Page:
Mrs May: I think that the opposite is the case. Obviously, we want people who are coming to the Olympics to feel that they are coming to an event that is about sport and not to think that the prime issue that they are facing is security. All the evidence so far is that the troops who are already at Olympic venues are welcomed, that their demeanour is entirely appropriate, and that they provide a degree of reassurance that is welcome to the public.
Jane Ellison (Battersea) (Con): The Chair of the Home Affairs Committee has rightly asked an important question this morning and I am grateful for the Home Secretary’s reassurances. Does she share my feeling that the sour attitude and political point scoring from the Labour Front Bench will not be forgotten by Londoners if it continues?
Mrs May: My hon. Friend, as a London Member of Parliament, has made her point very appropriately and very well. I say to the Opposition that what Londoners and people across the country want is for us all to be behind the Olympics and to do what we need to do to ensure that it is a great event for the United Kingdom.
Mr David Winnick (Walsall North) (Lab):
Despite all the excuses that are being made, does the Home Secretary recognise that people will see what The Daily Telegraph has written about a security farce as perfectly justified? What is so difficult to understand is that, with all the
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time that has been available to prepare for the Olympics, we now have this near-crisis with just 15 days to go. Why should the country be let down by the Home Secretary and by the failure to plan properly? Why should Britain become an international embarrassment as a result of her incompetence?
Mrs May: The aspect of the hon. Gentleman’s question that most strikes me is the fact that he reads The Daily Telegraph. The Home Office has ensured that contingency arrangements are in place throughout this period. We have monitored the progress and looked for reassurances from LOCOG, whose contract it is with G4S, and from G4S. As I said in answer to the Chairman of the Home Affairs Committee, the gap in numbers that has been identified, which requires us to employ these 3,500 troops on venue security, crystallised only yesterday.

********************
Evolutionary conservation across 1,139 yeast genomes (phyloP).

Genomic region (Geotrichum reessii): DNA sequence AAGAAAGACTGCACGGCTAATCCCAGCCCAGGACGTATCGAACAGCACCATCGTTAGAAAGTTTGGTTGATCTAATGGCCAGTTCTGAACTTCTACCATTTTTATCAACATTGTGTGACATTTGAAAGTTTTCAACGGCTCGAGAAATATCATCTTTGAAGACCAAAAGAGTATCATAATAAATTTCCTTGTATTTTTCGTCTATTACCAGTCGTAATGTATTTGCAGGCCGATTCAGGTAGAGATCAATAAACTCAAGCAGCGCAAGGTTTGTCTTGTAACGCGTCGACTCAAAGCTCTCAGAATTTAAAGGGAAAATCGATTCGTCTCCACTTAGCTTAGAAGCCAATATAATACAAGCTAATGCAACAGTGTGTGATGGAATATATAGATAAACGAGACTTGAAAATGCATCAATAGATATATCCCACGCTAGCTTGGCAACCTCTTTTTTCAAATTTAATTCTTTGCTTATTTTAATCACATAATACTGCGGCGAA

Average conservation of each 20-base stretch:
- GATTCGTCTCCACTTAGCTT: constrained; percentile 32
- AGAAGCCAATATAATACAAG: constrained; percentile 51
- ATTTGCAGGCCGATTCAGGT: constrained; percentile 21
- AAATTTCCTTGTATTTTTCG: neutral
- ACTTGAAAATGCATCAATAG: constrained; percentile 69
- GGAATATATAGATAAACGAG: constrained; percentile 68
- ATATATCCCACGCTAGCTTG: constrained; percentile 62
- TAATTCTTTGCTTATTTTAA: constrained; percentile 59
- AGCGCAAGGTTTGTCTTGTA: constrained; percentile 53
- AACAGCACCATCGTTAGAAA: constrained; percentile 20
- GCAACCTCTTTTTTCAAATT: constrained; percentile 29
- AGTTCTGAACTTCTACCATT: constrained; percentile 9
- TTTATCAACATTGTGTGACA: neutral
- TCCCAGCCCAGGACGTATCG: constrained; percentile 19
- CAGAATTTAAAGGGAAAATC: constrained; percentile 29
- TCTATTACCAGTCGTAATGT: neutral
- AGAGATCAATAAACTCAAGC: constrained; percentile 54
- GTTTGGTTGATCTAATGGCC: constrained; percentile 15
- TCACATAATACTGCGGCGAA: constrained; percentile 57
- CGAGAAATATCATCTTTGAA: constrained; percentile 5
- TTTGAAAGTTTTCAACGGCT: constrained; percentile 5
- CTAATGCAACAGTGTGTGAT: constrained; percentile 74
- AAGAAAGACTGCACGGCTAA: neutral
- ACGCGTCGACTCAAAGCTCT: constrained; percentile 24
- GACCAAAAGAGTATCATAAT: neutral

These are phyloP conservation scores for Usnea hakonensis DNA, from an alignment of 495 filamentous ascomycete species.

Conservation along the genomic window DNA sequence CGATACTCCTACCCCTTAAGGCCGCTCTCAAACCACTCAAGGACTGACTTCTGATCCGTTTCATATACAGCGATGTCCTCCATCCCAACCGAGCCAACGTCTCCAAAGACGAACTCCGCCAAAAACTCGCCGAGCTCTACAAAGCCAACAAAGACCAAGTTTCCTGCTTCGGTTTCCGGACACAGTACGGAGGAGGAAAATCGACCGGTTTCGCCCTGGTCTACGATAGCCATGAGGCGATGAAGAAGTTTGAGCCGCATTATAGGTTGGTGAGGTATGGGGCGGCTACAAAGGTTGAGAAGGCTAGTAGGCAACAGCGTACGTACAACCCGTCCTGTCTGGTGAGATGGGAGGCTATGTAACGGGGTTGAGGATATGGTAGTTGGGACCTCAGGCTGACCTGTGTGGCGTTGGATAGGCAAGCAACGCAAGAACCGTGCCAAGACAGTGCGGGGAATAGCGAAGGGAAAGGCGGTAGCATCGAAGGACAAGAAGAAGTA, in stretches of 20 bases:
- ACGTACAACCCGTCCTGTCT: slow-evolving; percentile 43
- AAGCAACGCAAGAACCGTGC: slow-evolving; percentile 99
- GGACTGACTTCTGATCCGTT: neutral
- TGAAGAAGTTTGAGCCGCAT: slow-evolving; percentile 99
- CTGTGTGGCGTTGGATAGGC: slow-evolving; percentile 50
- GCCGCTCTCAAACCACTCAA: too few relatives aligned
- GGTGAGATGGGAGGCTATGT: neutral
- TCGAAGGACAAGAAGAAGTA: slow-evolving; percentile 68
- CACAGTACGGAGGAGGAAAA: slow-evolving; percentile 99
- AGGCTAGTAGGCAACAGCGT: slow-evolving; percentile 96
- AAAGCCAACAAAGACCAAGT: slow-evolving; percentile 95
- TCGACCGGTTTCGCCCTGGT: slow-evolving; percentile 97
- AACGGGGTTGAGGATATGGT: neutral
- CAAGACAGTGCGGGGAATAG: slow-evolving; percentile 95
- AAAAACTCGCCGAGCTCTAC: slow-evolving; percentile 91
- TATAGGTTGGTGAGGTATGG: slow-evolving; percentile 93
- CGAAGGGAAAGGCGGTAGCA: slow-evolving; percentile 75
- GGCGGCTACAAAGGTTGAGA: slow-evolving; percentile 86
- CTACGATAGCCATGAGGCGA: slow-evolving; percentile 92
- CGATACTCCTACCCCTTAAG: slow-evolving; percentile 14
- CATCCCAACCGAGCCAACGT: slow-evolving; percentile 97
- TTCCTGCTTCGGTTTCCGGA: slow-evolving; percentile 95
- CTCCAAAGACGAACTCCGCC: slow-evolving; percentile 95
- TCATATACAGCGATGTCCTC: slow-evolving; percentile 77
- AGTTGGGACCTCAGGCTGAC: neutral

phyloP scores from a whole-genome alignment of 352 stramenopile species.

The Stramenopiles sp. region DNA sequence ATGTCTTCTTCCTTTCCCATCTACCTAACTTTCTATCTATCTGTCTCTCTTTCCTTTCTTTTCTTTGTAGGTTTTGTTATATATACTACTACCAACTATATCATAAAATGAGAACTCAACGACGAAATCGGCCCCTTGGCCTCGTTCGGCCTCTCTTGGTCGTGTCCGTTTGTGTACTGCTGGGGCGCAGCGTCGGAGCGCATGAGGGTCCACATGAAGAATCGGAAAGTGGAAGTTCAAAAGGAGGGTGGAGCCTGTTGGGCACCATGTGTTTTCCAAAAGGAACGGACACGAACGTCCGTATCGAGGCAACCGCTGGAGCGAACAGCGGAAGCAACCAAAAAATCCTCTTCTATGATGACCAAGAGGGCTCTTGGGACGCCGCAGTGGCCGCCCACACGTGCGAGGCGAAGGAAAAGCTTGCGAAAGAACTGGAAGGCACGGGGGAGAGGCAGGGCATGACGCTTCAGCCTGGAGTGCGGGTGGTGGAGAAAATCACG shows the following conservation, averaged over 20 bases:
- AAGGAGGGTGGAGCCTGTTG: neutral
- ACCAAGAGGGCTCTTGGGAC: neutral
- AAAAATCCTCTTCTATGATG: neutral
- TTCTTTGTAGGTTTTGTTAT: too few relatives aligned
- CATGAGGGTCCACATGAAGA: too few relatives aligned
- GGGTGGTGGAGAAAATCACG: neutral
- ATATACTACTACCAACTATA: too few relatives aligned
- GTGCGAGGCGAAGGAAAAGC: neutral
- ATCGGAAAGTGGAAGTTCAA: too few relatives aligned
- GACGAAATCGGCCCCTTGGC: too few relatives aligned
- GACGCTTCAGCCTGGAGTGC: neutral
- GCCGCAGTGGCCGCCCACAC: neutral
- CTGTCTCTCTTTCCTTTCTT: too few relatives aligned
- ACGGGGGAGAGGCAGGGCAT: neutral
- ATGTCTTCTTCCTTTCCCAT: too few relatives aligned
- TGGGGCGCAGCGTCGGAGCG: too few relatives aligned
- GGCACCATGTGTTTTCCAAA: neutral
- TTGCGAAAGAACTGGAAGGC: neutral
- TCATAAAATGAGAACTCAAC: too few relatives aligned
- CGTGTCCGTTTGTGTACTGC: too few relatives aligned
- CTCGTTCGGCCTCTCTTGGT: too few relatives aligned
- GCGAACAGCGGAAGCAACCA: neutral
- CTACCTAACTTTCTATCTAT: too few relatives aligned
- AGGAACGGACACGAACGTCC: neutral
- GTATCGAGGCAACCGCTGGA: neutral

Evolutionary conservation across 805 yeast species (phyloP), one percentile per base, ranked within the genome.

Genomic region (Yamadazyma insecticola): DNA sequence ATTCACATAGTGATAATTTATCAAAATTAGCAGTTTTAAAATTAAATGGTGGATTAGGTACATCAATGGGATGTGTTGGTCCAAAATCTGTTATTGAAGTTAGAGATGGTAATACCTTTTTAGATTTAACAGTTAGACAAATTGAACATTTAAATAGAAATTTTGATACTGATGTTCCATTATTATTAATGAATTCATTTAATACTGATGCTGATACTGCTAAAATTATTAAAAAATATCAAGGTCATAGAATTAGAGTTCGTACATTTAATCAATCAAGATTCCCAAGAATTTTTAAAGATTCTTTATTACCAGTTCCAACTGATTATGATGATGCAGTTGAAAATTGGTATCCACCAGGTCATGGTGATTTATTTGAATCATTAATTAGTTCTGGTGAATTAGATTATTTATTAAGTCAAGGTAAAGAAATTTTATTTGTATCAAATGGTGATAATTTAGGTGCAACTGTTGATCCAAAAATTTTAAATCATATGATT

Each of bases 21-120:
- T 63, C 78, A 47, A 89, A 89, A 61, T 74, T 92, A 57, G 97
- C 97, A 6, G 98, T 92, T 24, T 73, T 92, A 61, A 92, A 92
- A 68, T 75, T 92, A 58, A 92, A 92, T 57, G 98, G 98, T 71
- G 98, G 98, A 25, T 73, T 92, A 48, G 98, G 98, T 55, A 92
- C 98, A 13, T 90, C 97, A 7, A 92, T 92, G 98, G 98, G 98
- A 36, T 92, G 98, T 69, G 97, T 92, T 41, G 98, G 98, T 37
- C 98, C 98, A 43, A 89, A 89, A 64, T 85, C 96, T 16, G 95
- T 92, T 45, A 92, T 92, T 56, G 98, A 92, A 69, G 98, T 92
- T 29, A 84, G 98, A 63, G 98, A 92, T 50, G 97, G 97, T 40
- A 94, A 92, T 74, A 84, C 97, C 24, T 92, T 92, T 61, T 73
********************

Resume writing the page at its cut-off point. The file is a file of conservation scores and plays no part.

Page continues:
Penny Mordaunt (Portsmouth North) (Con): I draw the attention of the House to my interest as a member of the Royal Navy Reserve. This situation shows how reliant we are on our armed forces. We must never take them for granted. I welcome the Home Secretary’s announcements about compensation and access to events, which I think will be very much appreciated. Will she reassure the House that there will be enough time and budget to ensure that, whether they are regulars or reservists, people are properly trained?
Mrs May: Yes, I can give my hon. Friend that assurance. She is right that we would not want to put our military personnel into these circumstances without their having been trained, because they are not usually required to undertake some of these duties. The training will be there.
Alun Michael (Cardiff South and Penarth) (Lab/Co-op): It is clearly in the Home Secretary’s job description to look unruffled when faced with a shambles, and she is getting plenty of practice. Very simply, if the operation was planned as meticulously and monitored as carefully as she claims, how did it go so badly wrong?
Mrs May: As I have said, and as the right hon. Gentleman has repeated, we have been monitoring this situation, but, of course, it is only at this point, when the scheduling of staff for the Olympic games comes through fully, that these sorts of issues start to arise. It is perfectly reasonable for the Government to have been talking to G4S and LOCOG throughout this period, which we have been doing. We have ensured that contingency arrangements are in place in case there are any difficulties. When we were advised yesterday that the guarantee was not there of the numbers that we needed, we did what was absolutely right and appropriate: we said that we needed to put extra contingency arrangements in place and we did so.
John Glen (Salisbury) (Con): It seems that the Government have received verbal assurances from G4S, but not verifiable recruitment plans and progress reports. What wider lessons does this episode give the Government on how to handle such situations in future?
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in time. It has become clear to G4S that it cannot guarantee the numbers that it had previously given us reassurances about. It is in those circumstances that we have made the contingency arrangements.
Kate Hoey (Vauxhall) (Lab): I welcome the use of extra servicemen and women at our Olympics. The three Olympic games that I have attended have had many representatives of the armed forces, who do a brilliant job. Perhaps they should have been involved from the beginning and the money that has gone to this security force could have gone to them to start with. Can we please remember that this is a sporting event? I worry that we are going so over the top on the security aspect that people have forgotten that this is about countries competing in sporting endeavours in a friendly way.